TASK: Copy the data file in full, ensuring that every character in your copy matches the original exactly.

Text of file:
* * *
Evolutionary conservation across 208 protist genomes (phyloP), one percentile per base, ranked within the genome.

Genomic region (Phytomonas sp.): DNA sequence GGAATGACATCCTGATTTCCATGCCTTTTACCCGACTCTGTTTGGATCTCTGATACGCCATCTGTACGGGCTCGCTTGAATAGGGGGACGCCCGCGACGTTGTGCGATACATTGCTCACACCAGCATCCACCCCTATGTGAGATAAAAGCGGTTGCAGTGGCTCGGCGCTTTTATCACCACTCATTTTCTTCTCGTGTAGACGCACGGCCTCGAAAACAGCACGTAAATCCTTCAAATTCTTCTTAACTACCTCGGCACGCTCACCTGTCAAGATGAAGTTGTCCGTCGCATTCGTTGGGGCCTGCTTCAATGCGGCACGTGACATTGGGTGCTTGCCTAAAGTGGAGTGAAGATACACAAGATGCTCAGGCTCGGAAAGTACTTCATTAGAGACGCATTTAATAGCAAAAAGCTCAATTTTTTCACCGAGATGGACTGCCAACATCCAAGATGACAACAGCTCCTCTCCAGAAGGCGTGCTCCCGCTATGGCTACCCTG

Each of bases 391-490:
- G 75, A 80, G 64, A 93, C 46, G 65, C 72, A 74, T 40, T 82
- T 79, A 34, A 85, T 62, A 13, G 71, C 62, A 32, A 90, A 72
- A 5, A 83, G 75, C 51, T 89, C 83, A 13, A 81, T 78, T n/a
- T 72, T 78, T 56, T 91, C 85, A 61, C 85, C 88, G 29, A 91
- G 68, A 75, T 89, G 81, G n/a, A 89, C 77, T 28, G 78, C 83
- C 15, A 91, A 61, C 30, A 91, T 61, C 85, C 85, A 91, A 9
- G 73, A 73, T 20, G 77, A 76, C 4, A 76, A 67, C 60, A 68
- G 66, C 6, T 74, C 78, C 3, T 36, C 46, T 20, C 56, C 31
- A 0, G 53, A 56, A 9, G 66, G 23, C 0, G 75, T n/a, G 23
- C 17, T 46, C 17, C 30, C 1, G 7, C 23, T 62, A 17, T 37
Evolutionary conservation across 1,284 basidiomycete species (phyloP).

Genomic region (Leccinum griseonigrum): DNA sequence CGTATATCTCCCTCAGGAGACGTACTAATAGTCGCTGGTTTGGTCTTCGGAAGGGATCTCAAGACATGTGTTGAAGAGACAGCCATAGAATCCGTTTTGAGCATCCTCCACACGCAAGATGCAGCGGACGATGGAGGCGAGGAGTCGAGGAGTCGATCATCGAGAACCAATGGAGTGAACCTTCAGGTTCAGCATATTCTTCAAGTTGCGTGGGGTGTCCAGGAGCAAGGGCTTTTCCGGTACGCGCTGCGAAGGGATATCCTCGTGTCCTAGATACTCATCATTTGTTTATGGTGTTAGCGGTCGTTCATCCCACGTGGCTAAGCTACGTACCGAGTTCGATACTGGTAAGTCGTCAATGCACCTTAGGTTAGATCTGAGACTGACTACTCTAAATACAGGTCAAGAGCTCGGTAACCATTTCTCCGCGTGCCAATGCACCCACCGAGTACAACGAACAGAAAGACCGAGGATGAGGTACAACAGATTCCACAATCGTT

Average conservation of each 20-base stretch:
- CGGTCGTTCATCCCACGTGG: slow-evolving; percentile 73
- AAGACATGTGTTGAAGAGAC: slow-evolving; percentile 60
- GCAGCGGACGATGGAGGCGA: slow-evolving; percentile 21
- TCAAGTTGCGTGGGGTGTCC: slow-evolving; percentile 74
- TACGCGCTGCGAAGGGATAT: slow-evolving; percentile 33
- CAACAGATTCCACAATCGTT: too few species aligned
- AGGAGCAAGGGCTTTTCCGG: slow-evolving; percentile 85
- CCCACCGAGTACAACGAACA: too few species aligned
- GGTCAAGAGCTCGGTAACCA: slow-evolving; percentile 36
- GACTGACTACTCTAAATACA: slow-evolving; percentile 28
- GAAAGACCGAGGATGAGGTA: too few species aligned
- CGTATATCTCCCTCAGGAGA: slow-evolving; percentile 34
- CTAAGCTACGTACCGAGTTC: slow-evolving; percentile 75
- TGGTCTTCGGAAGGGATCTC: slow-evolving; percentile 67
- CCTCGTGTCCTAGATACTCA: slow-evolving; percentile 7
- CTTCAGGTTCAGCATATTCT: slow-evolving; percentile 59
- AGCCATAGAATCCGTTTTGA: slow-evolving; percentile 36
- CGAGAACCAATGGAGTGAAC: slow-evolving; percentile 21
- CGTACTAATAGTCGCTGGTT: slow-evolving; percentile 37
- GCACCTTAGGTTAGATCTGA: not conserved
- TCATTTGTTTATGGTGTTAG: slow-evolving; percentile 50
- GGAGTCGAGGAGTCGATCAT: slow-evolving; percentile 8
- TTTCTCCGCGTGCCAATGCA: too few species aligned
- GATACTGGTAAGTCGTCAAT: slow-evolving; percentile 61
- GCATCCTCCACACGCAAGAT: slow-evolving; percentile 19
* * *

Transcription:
Evolutionary conservation across 208 protist genomes (phyloP), one percentile per base, ranked within the genome.

Genomic region (Phytomonas sp.): DNA sequence GGAATGACATCCTGATTTCCATGCCTTTTACCCGACTCTGTTTGGATCTCTGATACGCCATCTGTACGGGCTCGCTTGAATAGGGGGACGCCCGCGACGTTGTGCGATACATTGCTCACACCAGCATCCACCCCTATGTGAGATAAAAGCGGTTGCAGTGGCTCGGCGCTTTTATCACCACTCATTTTCTTCTCGTGTAGACGCACGGCCTCGAAAACAGCACGTAAATCCTTCAAATTCTTCTTAACTACCTCGGCACGCTCACCTGTCAAGATGAAGTTGTCCGTCGCATTCGTTGGGGCCTGCTTCAATGCGGCACGTGACATTGGGTGCTTGCCTAAAGTGGAGTGAAGATACACAAGATGCTCAGGCTCGGAAAGTACTTCATTAGAGACGCATTTAATAGCAAAAAGCTCAATTTTTTCACCGAGATGGACTGCCAACATCCAAGATGACAACAGCTCCTCTCCAGAAGGCGTGCTCCCGCTATGGCTACCCTG

Each of bases 391-490:
- G 75, A 80, G 64, A 93, C 46, G 65, C 72, A 74, T 40, T 82
- T 79, A 34, A 85, T 62, A 13, G 71, C 62, A 32, A 90, A 72
- A 5, A 83, G 75, C 51, T 89, C 83, A 13, A 81, T 78, T n/a
- T 72, T 78, T 56, T 91, C 85, A 61, C 85, C 88, G 29, A 91
- G 68, A 75, T 89, G 81, G n/a, A 89, C 77, T 28, G 78, C 83
- C 15, A 91, A 61, C 30, A 91, T 61, C 85, C 85, A 91, A 9
- G 73, A 73, T 20, G 77, A 76, C 4, A 76, A 67, C 60, A 68
- G 66, C 6, T 74, C 78, C 3, T 36, C 46, T 20, C 56, C 31
- A 0, G 53, A 56, A 9, G 66, G 23, C 0, G 75, T n/a, G 23
- C 17, T 46, C 17, C 30, C 1, G 7, C 23, T 62, A 17, T 37
Evolutionary conservation across 1,284 basidiomycete species (phyloP).

Genomic region (Leccinum griseonigrum): DNA sequence CGTATATCTCCCTCAGGAGACGTACTAATAGTCGCTGGTTTGGTCTTCGGAAGGGATCTCAAGACATGTGTTGAAGAGACAGCCATAGAATCCGTTTTGAGCATCCTCCACACGCAAGATGCAGCGGACGATGGAGGCGAGGAGTCGAGGAGTCGATCATCGAGAACCAATGGAGTGAACCTTCAGGTTCAGCATATTCTTCAAGTTGCGTGGGGTGTCCAGGAGCAAGGGCTTTTCCGGTACGCGCTGCGAAGGGATATCCTCGTGTCCTAGATACTCATCATTTGTTTATGGTGTTAGCGGTCGTTCATCCCACGTGGCTAAGCTACGTACCGAGTTCGATACTGGTAAGTCGTCAATGCACCTTAGGTTAGATCTGAGACTGACTACTCTAAATACAGGTCAAGAGCTCGGTAACCATTTCTCCGCGTGCCAATGCACCCACCGAGTACAACGAACAGAAAGACCGAGGATGAGGTACAACAGATTCCACAATCGTT

Average conservation of each 20-base stretch:
- CGGTCGTTCATCCCACGTGG: slow-evolving; percentile 73
- AAGACATGTGTTGAAGAGAC: slow-evolving; percentile 60
- GCAGCGGACGATGGAGGCGA: slow-evolving; percentile 21
- TCAAGTTGCGTGGGGTGTCC: slow-evolving; percentile 74
- TACGCGCTGCGAAGGGATAT: slow-evolving; percentile 33
- CAACAGATTCCACAATCGTT: too few species aligned
- AGGAGCAAGGGCTTTTCCGG: slow-evolving; percentile 85
- CCCACCGAGTACAACGAACA: too few species aligned
- GGTCAAGAGCTCGGTAACCA: slow-evolving; percentile 36
- GACTGACTACTCTAAATACA: slow-evolving; percentile 28
- GAAAGACCGAGGATGAGGTA: too few species aligned
- CGTATATCTCCCTCAGGAGA: slow-evolving; percentile 34
- CTAAGCTACGTACCGAGTTC: slow-evolving; percentile 75
- TGGTCTTCGGAAGGGATCTC: slow-evolving; percentile 67
- CCTCGTGTCCTAGATACTCA: slow-evolving; percentile 7
- CTTCAGGTTCAGCATATTCT: slow-evolving; percentile 59
- AGCCATAGAATCCGTTTTGA: slow-evolving; percentile 36
- CGAGAACCAATGGAGTGAAC: slow-evolving; percentile 21
- CGTACTAATAGTCGCTGGTT: slow-evolving; percentile 37
- GCACCTTAGGTTAGATCTGA: not conserved
- TCATTTGTTTATGGTGTTAG: slow-evolving; percentile 50
- GGAGTCGAGGAGTCGATCAT: slow-evolving; percentile 8
- TTTCTCCGCGTGCCAATGCA: too few species aligned
- GATACTGGTAAGTCGTCAAT: slow-evolving; percentile 61
- GCATCCTCCACACGCAAGAT: slow-evolving; percentile 19